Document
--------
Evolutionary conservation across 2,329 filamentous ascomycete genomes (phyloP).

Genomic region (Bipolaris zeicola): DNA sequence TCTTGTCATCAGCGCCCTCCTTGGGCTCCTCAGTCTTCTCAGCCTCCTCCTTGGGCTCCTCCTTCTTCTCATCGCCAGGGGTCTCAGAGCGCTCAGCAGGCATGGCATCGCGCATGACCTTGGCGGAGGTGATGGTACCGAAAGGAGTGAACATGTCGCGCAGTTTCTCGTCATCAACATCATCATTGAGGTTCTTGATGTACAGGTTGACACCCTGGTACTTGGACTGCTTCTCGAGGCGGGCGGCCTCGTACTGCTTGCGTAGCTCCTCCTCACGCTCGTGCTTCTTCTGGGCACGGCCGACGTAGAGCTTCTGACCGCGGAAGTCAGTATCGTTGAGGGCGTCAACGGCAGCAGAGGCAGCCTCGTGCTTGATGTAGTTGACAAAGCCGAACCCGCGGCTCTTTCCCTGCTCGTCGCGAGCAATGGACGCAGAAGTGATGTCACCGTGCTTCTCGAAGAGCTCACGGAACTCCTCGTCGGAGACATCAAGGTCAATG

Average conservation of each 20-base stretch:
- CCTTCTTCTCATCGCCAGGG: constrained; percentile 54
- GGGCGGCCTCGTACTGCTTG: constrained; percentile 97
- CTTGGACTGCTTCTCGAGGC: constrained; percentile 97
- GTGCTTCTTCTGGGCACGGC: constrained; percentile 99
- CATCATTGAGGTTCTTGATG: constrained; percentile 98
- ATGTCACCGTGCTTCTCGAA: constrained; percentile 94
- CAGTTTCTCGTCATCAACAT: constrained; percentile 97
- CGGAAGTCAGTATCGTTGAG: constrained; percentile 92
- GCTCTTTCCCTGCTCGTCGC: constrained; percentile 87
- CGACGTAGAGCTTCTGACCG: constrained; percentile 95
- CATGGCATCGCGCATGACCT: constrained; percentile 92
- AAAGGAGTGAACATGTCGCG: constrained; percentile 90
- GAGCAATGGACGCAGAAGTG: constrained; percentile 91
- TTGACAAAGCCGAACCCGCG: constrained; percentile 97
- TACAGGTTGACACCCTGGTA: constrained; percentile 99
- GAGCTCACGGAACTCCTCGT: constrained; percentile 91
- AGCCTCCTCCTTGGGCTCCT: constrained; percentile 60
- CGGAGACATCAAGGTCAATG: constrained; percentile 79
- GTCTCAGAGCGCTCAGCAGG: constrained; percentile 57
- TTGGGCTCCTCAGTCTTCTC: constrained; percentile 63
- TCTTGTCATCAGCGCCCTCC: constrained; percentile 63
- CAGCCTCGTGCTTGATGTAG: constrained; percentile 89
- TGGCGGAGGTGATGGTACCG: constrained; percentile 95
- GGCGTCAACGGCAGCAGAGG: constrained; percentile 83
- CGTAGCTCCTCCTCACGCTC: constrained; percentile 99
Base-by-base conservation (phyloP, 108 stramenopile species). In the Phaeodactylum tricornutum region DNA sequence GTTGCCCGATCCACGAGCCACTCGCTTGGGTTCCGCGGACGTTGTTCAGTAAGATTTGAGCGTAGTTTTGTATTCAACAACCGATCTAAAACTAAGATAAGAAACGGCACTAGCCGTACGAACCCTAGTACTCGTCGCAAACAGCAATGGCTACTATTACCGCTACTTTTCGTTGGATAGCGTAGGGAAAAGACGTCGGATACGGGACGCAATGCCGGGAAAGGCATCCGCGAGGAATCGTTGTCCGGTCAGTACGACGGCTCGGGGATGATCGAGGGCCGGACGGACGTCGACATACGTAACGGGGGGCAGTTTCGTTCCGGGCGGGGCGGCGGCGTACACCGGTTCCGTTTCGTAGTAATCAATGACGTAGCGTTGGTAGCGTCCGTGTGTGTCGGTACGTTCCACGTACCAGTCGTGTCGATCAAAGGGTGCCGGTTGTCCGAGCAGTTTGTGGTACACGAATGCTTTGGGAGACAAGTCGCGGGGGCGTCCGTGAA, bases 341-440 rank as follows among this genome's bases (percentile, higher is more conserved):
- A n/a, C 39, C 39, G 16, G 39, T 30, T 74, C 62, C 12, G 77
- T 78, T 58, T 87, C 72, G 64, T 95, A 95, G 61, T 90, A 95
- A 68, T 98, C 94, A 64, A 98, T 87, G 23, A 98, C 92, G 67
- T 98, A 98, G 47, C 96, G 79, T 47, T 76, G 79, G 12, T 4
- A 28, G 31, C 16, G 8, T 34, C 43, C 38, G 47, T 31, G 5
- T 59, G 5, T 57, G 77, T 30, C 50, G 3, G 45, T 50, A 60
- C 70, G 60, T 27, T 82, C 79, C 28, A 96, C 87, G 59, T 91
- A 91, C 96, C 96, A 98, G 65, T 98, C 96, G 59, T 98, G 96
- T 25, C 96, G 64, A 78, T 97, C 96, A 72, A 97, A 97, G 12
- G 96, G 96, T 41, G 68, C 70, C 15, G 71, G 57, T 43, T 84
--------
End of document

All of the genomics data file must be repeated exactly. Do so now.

Evolutionary conservation across 2,329 filamentous ascomycete genomes (phyloP).

Genomic region (Bipolaris zeicola): DNA sequence TCTTGTCATCAGCGCCCTCCTTGGGCTCCTCAGTCTTCTCAGCCTCCTCCTTGGGCTCCTCCTTCTTCTCATCGCCAGGGGTCTCAGAGCGCTCAGCAGGCATGGCATCGCGCATGACCTTGGCGGAGGTGATGGTACCGAAAGGAGTGAACATGTCGCGCAGTTTCTCGTCATCAACATCATCATTGAGGTTCTTGATGTACAGGTTGACACCCTGGTACTTGGACTGCTTCTCGAGGCGGGCGGCCTCGTACTGCTTGCGTAGCTCCTCCTCACGCTCGTGCTTCTTCTGGGCACGGCCGACGTAGAGCTTCTGACCGCGGAAGTCAGTATCGTTGAGGGCGTCAACGGCAGCAGAGGCAGCCTCGTGCTTGATGTAGTTGACAAAGCCGAACCCGCGGCTCTTTCCCTGCTCGTCGCGAGCAATGGACGCAGAAGTGATGTCACCGTGCTTCTCGAAGAGCTCACGGAACTCCTCGTCGGAGACATCAAGGTCAATG

Average conservation of each 20-base stretch:
- CCTTCTTCTCATCGCCAGGG: constrained; percentile 54
- GGGCGGCCTCGTACTGCTTG: constrained; percentile 97
- CTTGGACTGCTTCTCGAGGC: constrained; percentile 97
- GTGCTTCTTCTGGGCACGGC: constrained; percentile 99
- CATCATTGAGGTTCTTGATG: constrained; percentile 98
- ATGTCACCGTGCTTCTCGAA: constrained; percentile 94
- CAGTTTCTCGTCATCAACAT: constrained; percentile 97
- CGGAAGTCAGTATCGTTGAG: constrained; percentile 92
- GCTCTTTCCCTGCTCGTCGC: constrained; percentile 87
- CGACGTAGAGCTTCTGACCG: constrained; percentile 95
- CATGGCATCGCGCATGACCT: constrained; percentile 92
- AAAGGAGTGAACATGTCGCG: constrained; percentile 90
- GAGCAATGGACGCAGAAGTG: constrained; percentile 91
- TTGACAAAGCCGAACCCGCG: constrained; percentile 97
- TACAGGTTGACACCCTGGTA: constrained; percentile 99
- GAGCTCACGGAACTCCTCGT: constrained; percentile 91
- AGCCTCCTCCTTGGGCTCCT: constrained; percentile 60
- CGGAGACATCAAGGTCAATG: constrained; percentile 79
- GTCTCAGAGCGCTCAGCAGG: constrained; percentile 57
- TTGGGCTCCTCAGTCTTCTC: constrained; percentile 63
- TCTTGTCATCAGCGCCCTCC: constrained; percentile 63
- CAGCCTCGTGCTTGATGTAG: constrained; percentile 89
- TGGCGGAGGTGATGGTACCG: constrained; percentile 95
- GGCGTCAACGGCAGCAGAGG: constrained; percentile 83
- CGTAGCTCCTCCTCACGCTC: constrained; percentile 99
Base-by-base conservation (phyloP, 108 stramenopile species). In the Phaeodactylum tricornutum region DNA sequence GTTGCCCGATCCACGAGCCACTCGCTTGGGTTCCGCGGACGTTGTTCAGTAAGATTTGAGCGTAGTTTTGTATTCAACAACCGATCTAAAACTAAGATAAGAAACGGCACTAGCCGTACGAACCCTAGTACTCGTCGCAAACAGCAATGGCTACTATTACCGCTACTTTTCGTTGGATAGCGTAGGGAAAAGACGTCGGATACGGGACGCAATGCCGGGAAAGGCATCCGCGAGGAATCGTTGTCCGGTCAGTACGACGGCTCGGGGATGATCGAGGGCCGGACGGACGTCGACATACGTAACGGGGGGCAGTTTCGTTCCGGGCGGGGCGGCGGCGTACACCGGTTCCGTTTCGTAGTAATCAATGACGTAGCGTTGGTAGCGTCCGTGTGTGTCGGTACGTTCCACGTACCAGTCGTGTCGATCAAAGGGTGCCGGTTGTCCGAGCAGTTTGTGGTACACGAATGCTTTGGGAGACAAGTCGCGGGGGCGTCCGTGAA, bases 341-440 rank as follows among this genome's bases (percentile, higher is more conserved):
- A n/a, C 39, C 39, G 16, G 39, T 30, T 74, C 62, C 12, G 77
- T 78, T 58, T 87, C 72, G 64, T 95, A 95, G 61, T 90, A 95
- A 68, T 98, C 94, A 64, A 98, T 87, G 23, A 98, C 92, G 67
- T 98, A 98, G 47, C 96, G 79, T 47, T 76, G 79, G 12, T 4
- A 28, G 31, C 16, G 8, T 34, C 43, C 38, G 47, T 31, G 5
- T 59, G 5, T 57, G 77, T 30, C 50, G 3, G 45, T 50, A 60
- C 70, G 60, T 27, T 82, C 79, C 28, A 96, C 87, G 59, T 91
- A 91, C 96, C 96, A 98, G 65, T 98, C 96, G 59, T 98, G 96
- T 25, C 96, G 64, A 78, T 97, C 96, A 72, A 97, A 97, G 12
- G 96, G 96, T 41, G 68, C 70, C 15, G 71, G 57, T 43, T 84